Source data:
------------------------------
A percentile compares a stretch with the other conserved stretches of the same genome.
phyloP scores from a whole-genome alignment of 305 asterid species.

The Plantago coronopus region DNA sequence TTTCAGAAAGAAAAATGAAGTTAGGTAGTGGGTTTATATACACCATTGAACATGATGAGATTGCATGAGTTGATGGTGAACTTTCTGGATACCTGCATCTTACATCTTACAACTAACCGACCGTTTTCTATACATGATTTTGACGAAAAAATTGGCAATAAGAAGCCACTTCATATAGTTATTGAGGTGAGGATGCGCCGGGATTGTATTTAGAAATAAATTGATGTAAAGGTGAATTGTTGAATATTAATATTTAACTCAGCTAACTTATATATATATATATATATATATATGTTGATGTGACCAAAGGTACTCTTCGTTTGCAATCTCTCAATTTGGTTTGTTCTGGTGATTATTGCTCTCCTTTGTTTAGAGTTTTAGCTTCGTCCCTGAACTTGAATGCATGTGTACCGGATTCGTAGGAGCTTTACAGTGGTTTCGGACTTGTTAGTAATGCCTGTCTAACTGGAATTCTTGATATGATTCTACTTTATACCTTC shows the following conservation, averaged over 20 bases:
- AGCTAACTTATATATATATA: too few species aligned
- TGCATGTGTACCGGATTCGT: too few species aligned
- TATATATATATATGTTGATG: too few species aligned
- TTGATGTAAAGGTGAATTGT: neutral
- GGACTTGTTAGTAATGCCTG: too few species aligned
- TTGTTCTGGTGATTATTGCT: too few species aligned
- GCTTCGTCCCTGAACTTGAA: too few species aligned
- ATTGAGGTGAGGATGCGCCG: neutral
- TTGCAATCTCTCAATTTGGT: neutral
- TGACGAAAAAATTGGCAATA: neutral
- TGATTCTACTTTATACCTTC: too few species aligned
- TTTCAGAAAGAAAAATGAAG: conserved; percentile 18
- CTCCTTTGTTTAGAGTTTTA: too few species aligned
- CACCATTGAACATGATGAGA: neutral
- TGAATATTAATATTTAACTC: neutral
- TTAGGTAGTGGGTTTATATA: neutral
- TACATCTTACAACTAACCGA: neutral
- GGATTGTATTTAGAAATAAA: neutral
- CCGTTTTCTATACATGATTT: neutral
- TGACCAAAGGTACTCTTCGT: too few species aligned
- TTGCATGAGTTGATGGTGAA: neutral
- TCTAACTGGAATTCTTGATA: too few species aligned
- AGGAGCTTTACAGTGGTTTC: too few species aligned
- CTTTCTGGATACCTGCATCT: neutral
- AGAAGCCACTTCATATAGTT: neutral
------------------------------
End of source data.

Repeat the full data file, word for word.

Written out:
A percentile compares a stretch with the other conserved stretches of the same genome.
phyloP scores from a whole-genome alignment of 305 asterid species.

The Plantago coronopus region DNA sequence TTTCAGAAAGAAAAATGAAGTTAGGTAGTGGGTTTATATACACCATTGAACATGATGAGATTGCATGAGTTGATGGTGAACTTTCTGGATACCTGCATCTTACATCTTACAACTAACCGACCGTTTTCTATACATGATTTTGACGAAAAAATTGGCAATAAGAAGCCACTTCATATAGTTATTGAGGTGAGGATGCGCCGGGATTGTATTTAGAAATAAATTGATGTAAAGGTGAATTGTTGAATATTAATATTTAACTCAGCTAACTTATATATATATATATATATATATATGTTGATGTGACCAAAGGTACTCTTCGTTTGCAATCTCTCAATTTGGTTTGTTCTGGTGATTATTGCTCTCCTTTGTTTAGAGTTTTAGCTTCGTCCCTGAACTTGAATGCATGTGTACCGGATTCGTAGGAGCTTTACAGTGGTTTCGGACTTGTTAGTAATGCCTGTCTAACTGGAATTCTTGATATGATTCTACTTTATACCTTC shows the following conservation, averaged over 20 bases:
- AGCTAACTTATATATATATA: too few species aligned
- TGCATGTGTACCGGATTCGT: too few species aligned
- TATATATATATATGTTGATG: too few species aligned
- TTGATGTAAAGGTGAATTGT: neutral
- GGACTTGTTAGTAATGCCTG: too few species aligned
- TTGTTCTGGTGATTATTGCT: too few species aligned
- GCTTCGTCCCTGAACTTGAA: too few species aligned
- ATTGAGGTGAGGATGCGCCG: neutral
- TTGCAATCTCTCAATTTGGT: neutral
- TGACGAAAAAATTGGCAATA: neutral
- TGATTCTACTTTATACCTTC: too few species aligned
- TTTCAGAAAGAAAAATGAAG: conserved; percentile 18
- CTCCTTTGTTTAGAGTTTTA: too few species aligned
- CACCATTGAACATGATGAGA: neutral
- TGAATATTAATATTTAACTC: neutral
- TTAGGTAGTGGGTTTATATA: neutral
- TACATCTTACAACTAACCGA: neutral
- GGATTGTATTTAGAAATAAA: neutral
- CCGTTTTCTATACATGATTT: neutral
- TGACCAAAGGTACTCTTCGT: too few species aligned
- TTGCATGAGTTGATGGTGAA: neutral
- TCTAACTGGAATTCTTGATA: too few species aligned
- AGGAGCTTTACAGTGGTTTC: too few species aligned
- CTTTCTGGATACCTGCATCT: neutral
- AGAAGCCACTTCATATAGTT: neutral